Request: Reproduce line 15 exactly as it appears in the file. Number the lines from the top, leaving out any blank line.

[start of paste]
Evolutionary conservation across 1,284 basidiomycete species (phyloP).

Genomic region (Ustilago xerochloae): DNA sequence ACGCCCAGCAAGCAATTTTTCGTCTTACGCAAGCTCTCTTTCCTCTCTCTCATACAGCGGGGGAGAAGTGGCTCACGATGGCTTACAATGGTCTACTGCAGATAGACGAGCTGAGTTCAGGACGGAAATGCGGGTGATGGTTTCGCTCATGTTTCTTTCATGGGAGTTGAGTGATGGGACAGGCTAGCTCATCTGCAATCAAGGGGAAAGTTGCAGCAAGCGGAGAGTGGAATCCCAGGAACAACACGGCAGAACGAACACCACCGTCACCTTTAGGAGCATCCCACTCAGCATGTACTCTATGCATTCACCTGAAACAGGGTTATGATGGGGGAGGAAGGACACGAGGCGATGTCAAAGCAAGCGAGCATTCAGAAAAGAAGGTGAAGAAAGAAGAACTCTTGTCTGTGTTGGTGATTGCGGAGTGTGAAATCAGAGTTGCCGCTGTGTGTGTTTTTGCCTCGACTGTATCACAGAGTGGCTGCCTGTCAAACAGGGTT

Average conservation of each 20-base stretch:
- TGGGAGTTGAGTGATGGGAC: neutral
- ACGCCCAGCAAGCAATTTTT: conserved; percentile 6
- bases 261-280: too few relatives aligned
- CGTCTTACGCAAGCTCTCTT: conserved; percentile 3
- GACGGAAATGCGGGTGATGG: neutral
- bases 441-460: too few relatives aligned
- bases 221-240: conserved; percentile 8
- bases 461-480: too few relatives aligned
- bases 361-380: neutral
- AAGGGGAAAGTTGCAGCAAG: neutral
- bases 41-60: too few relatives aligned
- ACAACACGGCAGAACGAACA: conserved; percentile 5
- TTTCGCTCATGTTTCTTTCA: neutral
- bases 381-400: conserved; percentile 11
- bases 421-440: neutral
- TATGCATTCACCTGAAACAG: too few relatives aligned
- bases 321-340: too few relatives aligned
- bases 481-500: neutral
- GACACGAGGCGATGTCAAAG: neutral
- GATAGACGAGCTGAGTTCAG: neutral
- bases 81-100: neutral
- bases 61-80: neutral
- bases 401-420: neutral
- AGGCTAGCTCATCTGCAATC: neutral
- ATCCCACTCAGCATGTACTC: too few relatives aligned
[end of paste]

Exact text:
- ACAACACGGCAGAACGAACA: conserved; percentile 5